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Less than a week after counting our blessings across the table from loved ones during a Thanksgiving feast, the $550 million Powerball jackpot created days filled with daydreams. It provided an interesting contrast.
Instead of focusing on what we have and hold, many conversations last week were punctuated with speculative spending plans for the multi-million promise that seemed just $2 away from reach.
Thinking about sudden riches, many of last week’s dreamers described generous acts. These imaginary gifts included erasing debt for their entire family, providing thousands as gifts for co-workers, establishing scholarship funds, contributing to churches or bestowing a few million to fight disease, help the poor or address social issues.
The consumer nature crept into those conversations. Luxury houses, classy cars, giant televisions and world travel appeared on most wish lists. For me, an early priority would be selection of a yard care company. This make-believe millionaire never would cut grass or rake leaves again.
The sane players recognize that the lottery, like any form of gambling, never favors the players. It exists to collect money from the masses to cover all its expenses, including promotional costs, and deliver the excess to its owners. Players are suckers in the process. Most receive zip in exchange for their hard-earned cash.
But no one wrote cold checks based on the jackpot coming their way. The reality of the long odds is clear. At the same time, temptation quickly moved minds from Thanksgiving to personal getting.
Contentment could be a lost virtue.
Society generally looks down upon contented individuals. If you are happy with what you have, it must mean you have no ambition or goals.
But that’s not true. Contentment shouldn’t be confused with complacency.
My father exhibited the trait. He was content with life but never complacent. He looked for ways to improve while at the same time enjoying what each day offered.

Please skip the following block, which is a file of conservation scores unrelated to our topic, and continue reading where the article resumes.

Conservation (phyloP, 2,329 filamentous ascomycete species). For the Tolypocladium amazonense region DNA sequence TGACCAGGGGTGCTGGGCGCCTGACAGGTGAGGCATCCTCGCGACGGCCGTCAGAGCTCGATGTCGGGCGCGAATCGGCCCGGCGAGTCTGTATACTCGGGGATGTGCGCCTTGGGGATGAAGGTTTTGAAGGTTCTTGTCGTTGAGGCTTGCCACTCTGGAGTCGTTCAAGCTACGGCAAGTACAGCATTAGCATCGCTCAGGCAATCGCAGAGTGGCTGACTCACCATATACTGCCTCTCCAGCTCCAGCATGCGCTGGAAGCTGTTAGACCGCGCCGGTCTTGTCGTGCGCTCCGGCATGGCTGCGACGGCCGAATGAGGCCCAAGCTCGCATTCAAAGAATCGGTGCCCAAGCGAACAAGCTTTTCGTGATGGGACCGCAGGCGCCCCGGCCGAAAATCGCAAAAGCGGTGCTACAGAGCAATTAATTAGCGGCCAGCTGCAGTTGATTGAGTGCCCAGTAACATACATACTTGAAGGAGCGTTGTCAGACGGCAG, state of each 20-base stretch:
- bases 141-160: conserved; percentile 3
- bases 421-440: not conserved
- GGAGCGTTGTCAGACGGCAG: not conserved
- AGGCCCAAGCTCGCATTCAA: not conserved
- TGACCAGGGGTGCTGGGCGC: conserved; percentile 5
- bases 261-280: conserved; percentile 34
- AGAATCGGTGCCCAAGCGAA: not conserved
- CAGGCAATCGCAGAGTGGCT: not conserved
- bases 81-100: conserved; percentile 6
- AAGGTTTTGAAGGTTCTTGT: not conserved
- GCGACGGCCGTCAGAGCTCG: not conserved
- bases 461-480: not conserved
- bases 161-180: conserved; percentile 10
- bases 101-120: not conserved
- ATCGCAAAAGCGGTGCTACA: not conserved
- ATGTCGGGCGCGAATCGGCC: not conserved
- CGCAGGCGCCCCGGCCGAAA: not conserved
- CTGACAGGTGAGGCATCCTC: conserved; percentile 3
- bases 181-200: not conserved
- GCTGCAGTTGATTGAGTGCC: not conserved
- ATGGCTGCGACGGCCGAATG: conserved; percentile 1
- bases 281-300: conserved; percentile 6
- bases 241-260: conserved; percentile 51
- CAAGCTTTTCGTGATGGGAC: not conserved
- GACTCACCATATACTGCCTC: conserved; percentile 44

Instead of being jealous of another person’s steak-and-eggs lifestyle, he enjoyed his biscuits and gravy.
While friends fretted over ways to meet the mortgage payment on their two-story brick house, he slept peacefully in his concrete-block basement home.
Contentment is a quality of adulthood that many of us struggle to develop. Envy, jealousy and desires get in our way.
Many of us still live with a child’s Christmas attitude. We’re searching through catalog wish books, circling our desires. If Santa’s not visiting our chimney any more, maybe the lottery will.
One last thought about Dad. Each year around December, he had the same answer about his Christmas list.
“All I want is for everyone to be healthy and happy.”
As a kid, I was convinced he was nuts. Everybody wants something, right?
Christmas would arrive and his presents were predictable and ordinary “dad gifts:” handkerchiefs, flannel shirts and some new socks. But he enjoyed the celebration the most. His smile always was huge as children’s eyes glowed with excitement and the room filled with laughter.
The family was healthy and happy. Much of the celebration had been built upon his and Mom’s sacrifices. And he was content.
He never hit the lottery but he knew how to enjoy life’s jackpots.
Ben Sheroan is editor of The News-Enterprise. He can be reached at (270) 505-1764 or email@example.com.